Five Awesome Activities for Senior Dogs

Dogs have been our companions since puppyhood. It’s always easy for us to see their old age, but we can do things to help them cope. Some of these include providing him the best food according to his age.

In addition, exercise is enough to ensure he is living his best life. Another technique to keep your dog healthy is to make a few mentally challenging activities into his life, make a difference in his daily routine, or move him to new places. 

Though older dogs may be your prime, don’t count them for good old days. It would help if you kept older dogs active to deal with more dangerous diseases as they age. They will not have similar energy as in earlier years.

However, that doesn’t mean they don’t want to spend their youth games and have fun. It is your job to discover the suitable activities that will be useful for your dog’s age and interests.

There is a strong possibility that you may add a few years to your dog’s life. Fetch, and Frisbee may be out of the picture, but there is an entire universe of light and relaxation that your pet can still do in every situation. There are numerous ways you may have fun with your old-timer! 

Here are some thoughts to help you keep your senior dog happy and healthy, and as always, get him involved in your daily activities as much as possible.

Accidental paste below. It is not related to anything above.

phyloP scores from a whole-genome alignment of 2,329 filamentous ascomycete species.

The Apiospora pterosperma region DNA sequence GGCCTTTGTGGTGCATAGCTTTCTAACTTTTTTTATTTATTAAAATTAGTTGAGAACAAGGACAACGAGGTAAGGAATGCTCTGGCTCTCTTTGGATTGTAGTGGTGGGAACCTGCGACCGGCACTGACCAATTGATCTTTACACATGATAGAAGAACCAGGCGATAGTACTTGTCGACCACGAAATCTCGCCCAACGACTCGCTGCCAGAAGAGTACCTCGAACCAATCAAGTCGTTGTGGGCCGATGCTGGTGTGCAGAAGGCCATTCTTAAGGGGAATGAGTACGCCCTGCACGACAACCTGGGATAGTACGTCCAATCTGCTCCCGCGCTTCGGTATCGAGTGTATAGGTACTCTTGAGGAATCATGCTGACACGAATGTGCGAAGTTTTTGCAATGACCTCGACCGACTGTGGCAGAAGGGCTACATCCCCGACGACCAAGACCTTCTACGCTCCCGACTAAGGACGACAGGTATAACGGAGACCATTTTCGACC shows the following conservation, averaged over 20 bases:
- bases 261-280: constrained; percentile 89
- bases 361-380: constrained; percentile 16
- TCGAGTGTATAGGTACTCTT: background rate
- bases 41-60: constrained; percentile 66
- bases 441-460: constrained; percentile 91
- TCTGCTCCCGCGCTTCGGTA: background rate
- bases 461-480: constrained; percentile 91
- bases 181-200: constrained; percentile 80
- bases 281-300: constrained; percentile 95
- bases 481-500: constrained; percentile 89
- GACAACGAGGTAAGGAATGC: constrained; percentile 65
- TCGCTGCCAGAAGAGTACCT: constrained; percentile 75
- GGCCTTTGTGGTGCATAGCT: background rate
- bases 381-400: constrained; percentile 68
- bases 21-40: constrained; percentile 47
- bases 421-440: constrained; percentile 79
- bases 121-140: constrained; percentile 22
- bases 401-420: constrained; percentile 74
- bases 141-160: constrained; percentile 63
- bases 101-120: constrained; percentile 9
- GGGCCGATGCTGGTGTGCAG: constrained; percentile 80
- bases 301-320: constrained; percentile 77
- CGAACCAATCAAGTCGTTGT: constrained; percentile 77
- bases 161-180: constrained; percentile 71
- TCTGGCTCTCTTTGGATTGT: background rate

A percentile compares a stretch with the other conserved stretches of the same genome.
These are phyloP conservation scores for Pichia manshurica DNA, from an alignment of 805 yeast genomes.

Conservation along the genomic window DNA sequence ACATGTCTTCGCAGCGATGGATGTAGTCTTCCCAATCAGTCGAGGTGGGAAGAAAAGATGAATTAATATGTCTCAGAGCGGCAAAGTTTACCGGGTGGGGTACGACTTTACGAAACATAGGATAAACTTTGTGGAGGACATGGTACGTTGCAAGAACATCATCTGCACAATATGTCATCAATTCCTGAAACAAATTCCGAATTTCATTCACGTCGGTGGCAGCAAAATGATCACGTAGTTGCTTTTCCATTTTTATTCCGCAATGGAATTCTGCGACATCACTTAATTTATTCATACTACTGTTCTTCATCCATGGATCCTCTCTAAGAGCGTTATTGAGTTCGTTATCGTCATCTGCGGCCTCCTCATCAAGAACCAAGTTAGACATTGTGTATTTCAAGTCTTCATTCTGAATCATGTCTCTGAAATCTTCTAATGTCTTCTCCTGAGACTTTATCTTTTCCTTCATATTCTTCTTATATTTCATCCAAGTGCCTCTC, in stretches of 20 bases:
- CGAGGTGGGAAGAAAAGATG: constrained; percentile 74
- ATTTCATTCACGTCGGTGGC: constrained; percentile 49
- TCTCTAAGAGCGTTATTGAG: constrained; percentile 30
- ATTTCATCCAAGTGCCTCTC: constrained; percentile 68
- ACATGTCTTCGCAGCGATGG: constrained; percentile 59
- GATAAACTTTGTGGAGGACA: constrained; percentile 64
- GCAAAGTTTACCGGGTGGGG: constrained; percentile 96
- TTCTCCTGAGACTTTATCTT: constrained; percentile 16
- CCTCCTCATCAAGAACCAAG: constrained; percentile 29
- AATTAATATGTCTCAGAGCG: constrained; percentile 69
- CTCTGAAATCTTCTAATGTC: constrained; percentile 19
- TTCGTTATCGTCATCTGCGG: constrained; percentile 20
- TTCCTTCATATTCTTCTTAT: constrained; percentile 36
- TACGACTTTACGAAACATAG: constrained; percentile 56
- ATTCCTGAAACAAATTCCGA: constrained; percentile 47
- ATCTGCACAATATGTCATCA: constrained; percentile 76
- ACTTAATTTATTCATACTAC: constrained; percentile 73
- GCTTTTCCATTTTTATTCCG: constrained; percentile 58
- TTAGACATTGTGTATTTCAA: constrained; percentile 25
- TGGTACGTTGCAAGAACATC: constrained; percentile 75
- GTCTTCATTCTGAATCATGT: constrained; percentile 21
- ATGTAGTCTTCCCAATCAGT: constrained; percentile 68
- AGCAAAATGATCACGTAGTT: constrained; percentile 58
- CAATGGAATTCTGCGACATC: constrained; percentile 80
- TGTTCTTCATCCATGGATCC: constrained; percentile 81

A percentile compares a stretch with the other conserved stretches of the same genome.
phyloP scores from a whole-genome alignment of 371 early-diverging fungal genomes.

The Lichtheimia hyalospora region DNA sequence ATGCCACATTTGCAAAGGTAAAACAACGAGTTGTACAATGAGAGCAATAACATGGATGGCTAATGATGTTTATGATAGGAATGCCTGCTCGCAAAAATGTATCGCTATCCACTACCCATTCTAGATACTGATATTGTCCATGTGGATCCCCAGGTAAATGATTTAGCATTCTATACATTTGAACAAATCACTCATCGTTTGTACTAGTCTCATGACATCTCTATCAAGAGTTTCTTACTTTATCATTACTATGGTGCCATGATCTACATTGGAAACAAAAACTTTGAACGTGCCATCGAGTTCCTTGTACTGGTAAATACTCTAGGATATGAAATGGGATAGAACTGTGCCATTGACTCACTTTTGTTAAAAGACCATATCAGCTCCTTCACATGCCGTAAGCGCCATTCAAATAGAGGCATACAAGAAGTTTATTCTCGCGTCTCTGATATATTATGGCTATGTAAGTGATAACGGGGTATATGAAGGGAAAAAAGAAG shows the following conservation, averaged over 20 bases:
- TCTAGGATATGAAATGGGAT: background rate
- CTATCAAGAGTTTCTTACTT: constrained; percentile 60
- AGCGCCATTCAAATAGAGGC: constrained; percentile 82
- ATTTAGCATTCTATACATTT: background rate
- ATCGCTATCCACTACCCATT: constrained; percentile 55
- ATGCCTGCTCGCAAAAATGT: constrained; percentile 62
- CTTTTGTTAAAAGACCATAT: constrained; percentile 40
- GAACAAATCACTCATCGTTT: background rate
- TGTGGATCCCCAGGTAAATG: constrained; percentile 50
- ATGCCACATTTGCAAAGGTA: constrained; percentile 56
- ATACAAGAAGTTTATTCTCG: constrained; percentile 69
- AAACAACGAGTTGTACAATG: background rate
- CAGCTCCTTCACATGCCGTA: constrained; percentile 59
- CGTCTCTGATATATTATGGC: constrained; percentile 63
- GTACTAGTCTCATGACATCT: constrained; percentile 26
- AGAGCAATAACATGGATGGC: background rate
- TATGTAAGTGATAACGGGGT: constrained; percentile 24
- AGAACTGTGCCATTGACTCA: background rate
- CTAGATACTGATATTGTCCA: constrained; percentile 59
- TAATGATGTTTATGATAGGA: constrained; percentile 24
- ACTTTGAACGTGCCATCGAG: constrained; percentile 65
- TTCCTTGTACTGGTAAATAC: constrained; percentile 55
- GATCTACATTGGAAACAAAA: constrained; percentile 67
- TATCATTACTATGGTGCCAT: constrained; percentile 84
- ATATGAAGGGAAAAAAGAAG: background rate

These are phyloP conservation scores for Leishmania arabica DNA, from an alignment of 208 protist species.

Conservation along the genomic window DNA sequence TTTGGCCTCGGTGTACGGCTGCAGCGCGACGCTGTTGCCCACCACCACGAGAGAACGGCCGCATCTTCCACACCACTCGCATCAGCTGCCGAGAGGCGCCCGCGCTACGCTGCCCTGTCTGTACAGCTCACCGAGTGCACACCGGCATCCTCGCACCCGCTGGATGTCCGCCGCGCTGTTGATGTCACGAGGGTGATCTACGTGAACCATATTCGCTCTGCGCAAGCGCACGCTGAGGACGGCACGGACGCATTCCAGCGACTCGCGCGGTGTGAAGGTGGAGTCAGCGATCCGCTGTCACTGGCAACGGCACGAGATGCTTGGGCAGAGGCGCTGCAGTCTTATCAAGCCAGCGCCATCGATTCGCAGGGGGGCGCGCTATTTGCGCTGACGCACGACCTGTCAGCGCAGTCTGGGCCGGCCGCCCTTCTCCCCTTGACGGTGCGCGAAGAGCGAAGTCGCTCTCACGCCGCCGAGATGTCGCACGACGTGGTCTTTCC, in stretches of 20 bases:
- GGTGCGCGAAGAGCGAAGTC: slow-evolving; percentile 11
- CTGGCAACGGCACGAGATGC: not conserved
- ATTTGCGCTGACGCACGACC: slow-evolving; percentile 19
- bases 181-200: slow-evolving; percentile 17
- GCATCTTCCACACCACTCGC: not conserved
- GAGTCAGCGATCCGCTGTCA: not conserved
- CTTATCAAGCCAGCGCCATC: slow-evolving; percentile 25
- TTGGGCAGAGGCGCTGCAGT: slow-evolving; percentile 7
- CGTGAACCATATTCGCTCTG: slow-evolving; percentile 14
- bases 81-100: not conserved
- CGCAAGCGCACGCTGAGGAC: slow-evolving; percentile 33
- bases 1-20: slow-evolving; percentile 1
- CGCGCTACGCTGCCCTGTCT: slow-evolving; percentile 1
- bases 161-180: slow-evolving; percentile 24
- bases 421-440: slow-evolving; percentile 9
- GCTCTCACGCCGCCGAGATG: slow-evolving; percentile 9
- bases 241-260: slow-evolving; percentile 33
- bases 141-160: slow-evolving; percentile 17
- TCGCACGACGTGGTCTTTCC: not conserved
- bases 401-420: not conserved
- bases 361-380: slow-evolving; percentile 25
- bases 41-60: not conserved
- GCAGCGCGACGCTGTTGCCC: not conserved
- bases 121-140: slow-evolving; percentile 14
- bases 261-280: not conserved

1. The Shell game 


It can be challenging for those with senior dogs with mobility problems, such as arthritis or hip dysplasia, to find fun and rewarding sports without physical activity, as chasing balls for long walks and runs is over now. But that’s a good thing.

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The shell game permits you to draw in your canine’s intellectual ability with almost no movement. This is a different version of the old shell game, where the viewer has to decide which of the 3 cups the ball exists in.  

Now, you will change the traditional ball with a delightful doggie treat, which will be used to involve and reward your dog. There are many ways to do this. Primarily, you can take three paper cups, put a tidbit under one of them, and start moving them around.

Encourage your dog to find a treat. If you do not have a cup, use your hands. Hold the invitation in the palm of one hand, close both fists, and start to move your hands around you, cheering your senior to smell outside and find the treat. 

2. Activity Toys – From the exciting activities for senior Dogs